It is truly reassuring to believe that we are not far from God.
Is it not what we want: to get closer to God, day by day?

But what if it were God who draws closer to us?
This is, in fact, what Jesus says in a text from John’s gospel –
the verse that is given to us as the response (Alleluia) to the 2nd reading:

“If anyone loves me, he will keep my word, and my Father will love him,
and we will come to him and make our home with him (John 14:23).

It is a question of… love, yes, the very love that the 1st reading and the gospel are telling us about.

And keeping the word of Jesus, this is the way of loving he expects from us.
Note: Another reflection is available on a different theme in French at:

Source: Image: Honest Talk with God

11th Sunday of the Year, B

The gospel accounts, especially that of Matthew, offers us many texts on the kingdom of God.
The specialists on those gospel texts discuss among themselves about the meaning of this term:
“the kingdom of God”.
They generally agree that it refers to God’s special relationship with human beings,
his presence and action among us – a presence and action accepted by people to guide their lives.

One of the parables of this Sunday (11th Sunday of Year B – Mk.4:26-34) speaks in this way:

“This is what the kingdom of God is like. A man throws seed on the land.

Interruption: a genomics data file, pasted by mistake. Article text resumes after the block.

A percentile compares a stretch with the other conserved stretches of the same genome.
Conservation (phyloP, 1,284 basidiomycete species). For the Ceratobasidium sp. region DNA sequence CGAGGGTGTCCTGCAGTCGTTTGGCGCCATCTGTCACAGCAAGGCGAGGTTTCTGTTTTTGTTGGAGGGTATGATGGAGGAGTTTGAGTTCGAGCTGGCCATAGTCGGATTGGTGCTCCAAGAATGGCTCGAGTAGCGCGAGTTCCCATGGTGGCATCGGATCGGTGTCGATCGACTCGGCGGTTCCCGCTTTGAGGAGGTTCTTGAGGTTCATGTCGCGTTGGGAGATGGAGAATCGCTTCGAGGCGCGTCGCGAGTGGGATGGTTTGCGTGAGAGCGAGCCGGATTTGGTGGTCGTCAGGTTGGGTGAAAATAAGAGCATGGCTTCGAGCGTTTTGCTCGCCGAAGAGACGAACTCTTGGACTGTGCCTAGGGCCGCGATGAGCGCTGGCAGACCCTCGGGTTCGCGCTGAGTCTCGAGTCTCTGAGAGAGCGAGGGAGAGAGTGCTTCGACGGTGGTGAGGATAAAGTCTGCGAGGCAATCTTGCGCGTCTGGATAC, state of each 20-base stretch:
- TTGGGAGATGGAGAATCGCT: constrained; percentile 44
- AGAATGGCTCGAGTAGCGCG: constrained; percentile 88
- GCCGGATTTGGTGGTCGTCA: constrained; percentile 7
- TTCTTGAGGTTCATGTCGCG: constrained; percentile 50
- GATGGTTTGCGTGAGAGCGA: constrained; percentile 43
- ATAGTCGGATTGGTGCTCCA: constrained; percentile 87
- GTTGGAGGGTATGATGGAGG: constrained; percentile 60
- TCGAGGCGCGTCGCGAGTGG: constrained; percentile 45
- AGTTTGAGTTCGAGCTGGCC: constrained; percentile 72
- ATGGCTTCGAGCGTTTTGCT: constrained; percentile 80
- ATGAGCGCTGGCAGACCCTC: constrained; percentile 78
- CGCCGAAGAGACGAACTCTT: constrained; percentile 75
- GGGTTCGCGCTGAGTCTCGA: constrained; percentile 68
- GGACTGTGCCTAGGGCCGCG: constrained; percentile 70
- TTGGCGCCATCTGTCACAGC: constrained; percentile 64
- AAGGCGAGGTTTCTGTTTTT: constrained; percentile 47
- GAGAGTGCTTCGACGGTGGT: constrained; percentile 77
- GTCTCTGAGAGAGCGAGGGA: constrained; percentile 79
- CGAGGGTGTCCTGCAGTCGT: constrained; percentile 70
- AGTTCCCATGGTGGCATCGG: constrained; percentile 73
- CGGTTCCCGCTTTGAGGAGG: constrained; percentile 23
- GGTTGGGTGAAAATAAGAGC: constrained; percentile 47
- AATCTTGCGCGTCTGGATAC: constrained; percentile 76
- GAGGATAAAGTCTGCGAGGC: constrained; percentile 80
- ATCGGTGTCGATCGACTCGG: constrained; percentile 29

Night and day, while he sleeps, when he is awake,
The seed is sprouting and growing; how, he does not know.
Of its own accord, the land produces, first the shoot, then the ear;
Then the full grain in the ear.”

A few words struck me in the text: “Of its own accord…”
As if the seed had a will of its own!
Yet, mysteriously, it follows the laws of nature ‘rooted’ – literally – in the depths of itself.

The seed has no will of its own but… we do!
And our will should be … ‘in accord’ with God!
The expression is unusual, perhaps, but it is theologically true!

Our daily life and actions,
our plans and occupations,
our projects and our goals should be according to God’s will.
His presence should be the inspiration of our lives.
And pleasing him should be what we aim at from day to day… of our own accord!
Simple? Yes.
Easy? Perhaps not…
But God’s Spirit in us – the vital energy enabling us to grow – can also enable us to live in this way

Note: Another reflection is available in French on a different theme at:

Source: Images:   VideoBlocks

3rd Sunday of Lent, Year B

‘This is foolish, this is nonsense, this is stupid’ – and there are other such attributes that are used to qualify something which we find unacceptable.

These expressions came to me when I read the text of the 2nd reading of this Sunday (3rd Sunday of Lent, Year B – 1 Cor.1:22-25).
Amazingly, the apostle Paul speaks of “the foolishness of God” – quite a daring expression which may scandalize some people!
And yet…

God’s ways are not our ways, we have been told long ago by the prophet Isaiah (Is.55:8).
And we must admit that, sometimes, his ways are somehow… unacceptable to us!
His wisdom does appear foolishness in our eyes, eyes with a short-sighted perspective.

Just a few verses before today’s text, Paul was writing the words of the picture here beside.
Yes, preaching a crucified Lord must have seemed pure foolishness to the people of old, as it is for many people nowadays.